Monday, August 30, 2010

African markets in Spain

African manteros (literally blanket people, but with the connotation of curbside hawkers) dominate many of the vibrant street markets in Spain, the Deutsche Presse-Agentur reports.

Some municipalities have tried to liberalize hawking laws, but apparently backed down due to opposition from retailers and tourist agencies.

'We do not steal or sell drugs,' a mantero named Abdou told the news agency. 'Whom do we harm?'

Police are due to start raids again in September.

hawking on Moscow's trains

Hawkers offer a bewildering variety of goods on the trains from Moscow's Yaroslavsky Station to the monastery at Sergiev Posad. The business, an analyst tells The Canadian Press, is worth millions of dollars a year.

making do

Making Do, a new book by Steve Daniels, highlights the power of the Jua Kali (hot sun) industries in Kenya. Here's an excerpt, from The Atlantic.

The book debuted at Maker Faire Africa 2010 in Nairobi, a festival of informal know-how curated by my esteemed friend and colleague and all-around good guy Emeka Okafor.

Thursday, August 19, 2010

Arresting teenagers for hawking

Authorities in Calabar, the capital of Nigeria's Cross River State, recently arrested 100 young street hawkers for selling legal goods in unauthorized places, Next newspaper reports.

The products they were selling: food items such as eggs, plantain chips, peanuts, potatoes, sachets of water, vegetables, garri (toasted, ground cassava), beverages, plus desirable consumer goods like mobile phone recharge cards and clothing.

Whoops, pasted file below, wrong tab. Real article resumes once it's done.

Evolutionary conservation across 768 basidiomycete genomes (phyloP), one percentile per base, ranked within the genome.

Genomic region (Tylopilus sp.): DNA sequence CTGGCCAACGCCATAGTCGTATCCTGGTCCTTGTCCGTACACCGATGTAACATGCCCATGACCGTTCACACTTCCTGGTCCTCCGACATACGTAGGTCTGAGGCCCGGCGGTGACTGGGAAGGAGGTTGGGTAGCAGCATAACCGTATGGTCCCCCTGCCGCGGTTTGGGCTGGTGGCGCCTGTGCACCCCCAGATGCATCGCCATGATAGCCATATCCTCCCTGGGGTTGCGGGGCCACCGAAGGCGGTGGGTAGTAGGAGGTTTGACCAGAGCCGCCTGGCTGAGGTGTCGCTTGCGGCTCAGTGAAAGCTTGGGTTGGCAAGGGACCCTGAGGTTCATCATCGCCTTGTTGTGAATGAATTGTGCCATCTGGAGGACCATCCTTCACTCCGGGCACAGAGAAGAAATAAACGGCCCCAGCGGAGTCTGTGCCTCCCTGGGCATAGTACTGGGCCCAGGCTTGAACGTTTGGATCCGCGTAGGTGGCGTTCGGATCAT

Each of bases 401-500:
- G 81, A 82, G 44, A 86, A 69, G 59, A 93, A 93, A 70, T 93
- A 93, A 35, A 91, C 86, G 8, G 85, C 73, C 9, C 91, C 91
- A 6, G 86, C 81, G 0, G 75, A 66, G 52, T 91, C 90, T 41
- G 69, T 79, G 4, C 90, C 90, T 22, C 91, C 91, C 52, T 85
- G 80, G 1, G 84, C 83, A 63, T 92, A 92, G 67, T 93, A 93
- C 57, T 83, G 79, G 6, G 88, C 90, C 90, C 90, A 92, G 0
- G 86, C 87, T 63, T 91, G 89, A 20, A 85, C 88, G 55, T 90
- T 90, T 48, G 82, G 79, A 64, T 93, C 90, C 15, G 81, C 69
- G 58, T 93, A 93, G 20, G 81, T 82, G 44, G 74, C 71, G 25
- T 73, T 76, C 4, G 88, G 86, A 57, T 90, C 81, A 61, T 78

Authorities contended, without offering any evidence, that some of those arrested were violent criminals.

But a parent of one of the kids arrested insisted that they were just trying to help their families make some money in a traditionally acceptable way. "How can a government stop street hawking when our tradition encourages it?"

the cost of electricity during Ramadan

Street hawkers in Dhaka, the capital of Bangladesh, are apparently making under-the-table deals for illegal connections to public electrical lines, bdnews24 reports. The hawkers are apparently using the juice so they can run small light bulbs in order to sell their wares at night.

Authorities told bdnews24 that the number of street hawkers rises during Ramadan, the Muslim month of fasting. The amount of power pilfered by the city's estimated 100,000 hawkers could amount to 10MW per day--in a city that is stressed for adequate power.

One hawker confirmed that he paid an unauthorized 'lineman' 1,000 taka ($14 US) for the hookup and 50 per day (or about 75 cents) for the power. Another said he paid twice as much.

According to the Dhaka Electric Supply Company, legal electricity for commercial use can be had for a flat rate of 5.58 taka (about 8 cents) per unit of use. So the hawkers are likely being ripped off, perhaps by as much as 800 percent.

The obvious solution: instead of hunting down the law-breaking hawkers, crack down on the fake utility workers and provide the hawkers with safe, legal hookups where they will pay the official rate.

Wednesday, August 11, 2010

up with street vendors

An essayist in The Hindu, perhaps India's most prestigious English-language paper, blasts the disingenuous arguments used to demonize hawkers and roadside merchants.

Money quote: "If lakhs [tens of thousands] of jobless people decide to be masters and mistresses of their own fate, should we call them a nuisance or salute their spirit of enterprise? The answer, I think, is evident."